When the weather turns cooler in the fall, windows tend to sweat. This is just one of those things that happens when warm, humid indoor air comes into contact with cold glass. This tends to occur when overnight temperatures drop in the fall and winter. This condensation can block the view, drip, or freeze on the glass. So what should we do about it?
When you see moisture on your windows, it isn’t necessarily a sign that something is wrong. While interior condensation can sometimes result from a failing windowpane seal, most often, it’s simply a result of humidity in the air. The water you see is condensation from the warm air meeting the cooler glass, like when a cold beverage sweats on a hot summer day.
In fact, condensation may be more noticeable on high-quality windows since they are so energy efficient, indicating that your windows have good tight seals. The things that make homes more energy efficient—weather stripping, high-quality insulation, vapor barriers, and windows and patio doors that reduce air leakage—also lock moisture inside your house.
Moisture is a part of everyday life. Anytime someone takes a shower or cooks, it increases indoor humidity. In British Columbia, where the fall and winters are especially wet and cold, it’s important to keep indoor humidity only as high as you need it. When you see interior window condensation, it’s a sign to lower the humidity.
A few quick and easy ways to do this include:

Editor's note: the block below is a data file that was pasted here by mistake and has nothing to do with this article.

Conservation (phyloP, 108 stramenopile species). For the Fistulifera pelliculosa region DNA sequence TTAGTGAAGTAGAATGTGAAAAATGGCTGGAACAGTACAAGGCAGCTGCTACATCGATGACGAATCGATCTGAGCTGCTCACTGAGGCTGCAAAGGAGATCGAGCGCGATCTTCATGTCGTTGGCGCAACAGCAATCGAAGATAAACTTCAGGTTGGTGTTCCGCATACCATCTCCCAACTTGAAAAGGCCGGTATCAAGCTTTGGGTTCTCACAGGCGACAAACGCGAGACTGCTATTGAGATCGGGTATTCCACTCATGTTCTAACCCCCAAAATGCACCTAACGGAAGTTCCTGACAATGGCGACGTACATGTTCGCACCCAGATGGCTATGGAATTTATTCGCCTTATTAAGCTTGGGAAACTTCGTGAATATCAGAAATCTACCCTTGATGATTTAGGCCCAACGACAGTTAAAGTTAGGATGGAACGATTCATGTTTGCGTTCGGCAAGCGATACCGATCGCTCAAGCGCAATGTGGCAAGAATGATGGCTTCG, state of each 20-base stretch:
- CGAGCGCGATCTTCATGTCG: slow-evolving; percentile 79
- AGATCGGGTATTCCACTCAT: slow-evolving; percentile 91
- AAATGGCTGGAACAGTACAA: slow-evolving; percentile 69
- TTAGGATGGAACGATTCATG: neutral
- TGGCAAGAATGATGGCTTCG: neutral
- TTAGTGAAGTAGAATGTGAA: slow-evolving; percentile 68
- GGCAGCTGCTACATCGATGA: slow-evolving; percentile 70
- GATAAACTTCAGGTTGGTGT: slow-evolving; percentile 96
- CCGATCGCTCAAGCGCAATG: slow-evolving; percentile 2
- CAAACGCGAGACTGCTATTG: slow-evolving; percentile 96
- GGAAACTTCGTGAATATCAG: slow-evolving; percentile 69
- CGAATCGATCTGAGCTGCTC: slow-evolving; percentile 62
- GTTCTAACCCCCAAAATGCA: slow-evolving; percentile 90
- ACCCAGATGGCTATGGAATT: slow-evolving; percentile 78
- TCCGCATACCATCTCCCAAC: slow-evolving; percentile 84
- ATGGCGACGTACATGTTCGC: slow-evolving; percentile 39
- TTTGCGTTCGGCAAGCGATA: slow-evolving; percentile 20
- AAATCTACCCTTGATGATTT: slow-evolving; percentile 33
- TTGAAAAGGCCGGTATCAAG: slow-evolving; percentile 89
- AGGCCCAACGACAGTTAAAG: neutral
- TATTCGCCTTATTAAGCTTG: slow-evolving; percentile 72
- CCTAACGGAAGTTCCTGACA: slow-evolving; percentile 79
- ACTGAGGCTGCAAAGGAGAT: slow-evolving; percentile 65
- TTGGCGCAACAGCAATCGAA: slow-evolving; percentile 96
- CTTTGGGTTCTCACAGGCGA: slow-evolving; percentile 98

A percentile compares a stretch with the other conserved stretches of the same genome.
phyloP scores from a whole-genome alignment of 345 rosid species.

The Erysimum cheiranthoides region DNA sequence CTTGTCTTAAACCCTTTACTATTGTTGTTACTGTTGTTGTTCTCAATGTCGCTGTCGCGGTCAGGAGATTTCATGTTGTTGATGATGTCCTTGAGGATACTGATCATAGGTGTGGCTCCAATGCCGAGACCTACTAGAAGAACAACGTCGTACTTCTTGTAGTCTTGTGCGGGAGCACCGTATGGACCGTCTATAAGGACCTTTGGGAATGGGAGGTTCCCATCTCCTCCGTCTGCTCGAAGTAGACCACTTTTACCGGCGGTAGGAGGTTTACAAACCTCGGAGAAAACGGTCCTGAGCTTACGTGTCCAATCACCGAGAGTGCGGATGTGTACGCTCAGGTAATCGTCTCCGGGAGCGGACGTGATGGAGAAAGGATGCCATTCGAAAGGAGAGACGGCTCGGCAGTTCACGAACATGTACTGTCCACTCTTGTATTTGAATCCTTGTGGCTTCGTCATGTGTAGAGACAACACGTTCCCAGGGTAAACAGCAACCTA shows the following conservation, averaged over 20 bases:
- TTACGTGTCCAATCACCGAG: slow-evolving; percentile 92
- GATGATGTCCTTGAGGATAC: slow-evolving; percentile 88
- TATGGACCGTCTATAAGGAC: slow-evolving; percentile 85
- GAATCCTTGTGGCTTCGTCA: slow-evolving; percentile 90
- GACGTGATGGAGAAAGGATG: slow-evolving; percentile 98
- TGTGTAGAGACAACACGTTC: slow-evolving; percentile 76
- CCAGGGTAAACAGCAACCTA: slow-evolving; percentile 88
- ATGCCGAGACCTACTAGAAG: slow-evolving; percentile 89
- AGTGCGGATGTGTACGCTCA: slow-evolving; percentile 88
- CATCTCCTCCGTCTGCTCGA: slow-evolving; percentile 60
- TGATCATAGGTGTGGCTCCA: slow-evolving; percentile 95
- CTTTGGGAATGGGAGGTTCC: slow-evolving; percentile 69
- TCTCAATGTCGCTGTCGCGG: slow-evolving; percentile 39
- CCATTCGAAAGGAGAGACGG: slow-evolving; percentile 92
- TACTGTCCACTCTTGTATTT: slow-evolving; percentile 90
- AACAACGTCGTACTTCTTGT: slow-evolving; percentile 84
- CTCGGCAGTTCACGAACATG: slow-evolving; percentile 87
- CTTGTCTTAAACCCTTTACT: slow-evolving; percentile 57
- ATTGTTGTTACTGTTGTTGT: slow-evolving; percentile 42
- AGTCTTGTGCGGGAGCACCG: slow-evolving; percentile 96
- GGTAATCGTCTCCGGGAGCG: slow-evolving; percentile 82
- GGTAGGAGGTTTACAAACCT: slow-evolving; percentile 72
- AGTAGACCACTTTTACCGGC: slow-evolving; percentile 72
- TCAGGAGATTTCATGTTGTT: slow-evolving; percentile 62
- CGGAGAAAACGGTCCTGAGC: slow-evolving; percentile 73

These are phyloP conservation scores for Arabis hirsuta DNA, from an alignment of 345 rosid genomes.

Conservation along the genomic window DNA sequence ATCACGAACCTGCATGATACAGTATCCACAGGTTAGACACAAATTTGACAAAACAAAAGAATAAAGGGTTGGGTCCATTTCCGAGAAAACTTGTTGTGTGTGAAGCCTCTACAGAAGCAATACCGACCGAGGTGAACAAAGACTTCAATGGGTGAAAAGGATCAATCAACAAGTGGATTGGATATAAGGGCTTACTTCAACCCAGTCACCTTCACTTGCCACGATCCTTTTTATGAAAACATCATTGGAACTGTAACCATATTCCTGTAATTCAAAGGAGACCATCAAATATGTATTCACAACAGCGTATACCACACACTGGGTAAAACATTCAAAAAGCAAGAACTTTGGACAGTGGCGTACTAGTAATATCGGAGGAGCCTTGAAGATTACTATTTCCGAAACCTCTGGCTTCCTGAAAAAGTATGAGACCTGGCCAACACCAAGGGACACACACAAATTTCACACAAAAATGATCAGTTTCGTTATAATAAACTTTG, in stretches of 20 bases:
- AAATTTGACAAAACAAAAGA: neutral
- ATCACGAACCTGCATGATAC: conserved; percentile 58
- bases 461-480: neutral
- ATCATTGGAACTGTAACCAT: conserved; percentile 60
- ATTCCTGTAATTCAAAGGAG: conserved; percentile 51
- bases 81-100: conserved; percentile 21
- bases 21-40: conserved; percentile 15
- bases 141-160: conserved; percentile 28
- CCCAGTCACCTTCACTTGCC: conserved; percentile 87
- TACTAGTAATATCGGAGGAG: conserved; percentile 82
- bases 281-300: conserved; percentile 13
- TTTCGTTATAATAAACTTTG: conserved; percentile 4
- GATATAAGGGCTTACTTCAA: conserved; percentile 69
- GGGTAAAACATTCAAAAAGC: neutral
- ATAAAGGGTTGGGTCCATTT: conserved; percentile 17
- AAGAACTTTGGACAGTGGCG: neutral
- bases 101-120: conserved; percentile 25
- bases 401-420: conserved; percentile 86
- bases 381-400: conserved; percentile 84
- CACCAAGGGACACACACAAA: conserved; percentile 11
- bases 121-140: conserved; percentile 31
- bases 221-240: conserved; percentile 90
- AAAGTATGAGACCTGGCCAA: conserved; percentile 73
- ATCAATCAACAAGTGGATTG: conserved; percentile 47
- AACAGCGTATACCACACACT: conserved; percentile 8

- Opening the blinds and drapes to let moisture-laden air escape.
- Raising the air temperature in your home (turning the heat on will decrease relative humidity).
- Turning on ceiling fans to improve air circulation.
- Running exhaust fans in the kitchen while cooking and in the bathroom while showering or bathing. Leave the fan running for 15 minutes after you’ve finished to clear out lingering moisture.
It’s essential to manage humidity inside your home for its overall health, not just to manage condensation. Excess interior moisture can lead to swelling wood, mold or mildew, musty odours, discoloration, and cracking or blistering paint. Remember that wiping condensation off windows, especially wood or vinyl, is essential. Prolonged condensation can lead to mold, rot, or leaky seals. Use a towel, paper towel, microfiber cloth, or squeegee to wipe away excess moisture.
Want to know more? Take a look at this short video on understanding condensation.
Are you considering upgrading some of your older windows with new, energy-efficient ones? Give us a call or fill out our contact form to schedule a free, no-obligation consultation. We offer window and door replacement services in the Greater Vancouver Area, the Fraser Valley, Victoria, Nanaimo, Campbell River, and the Okanagan.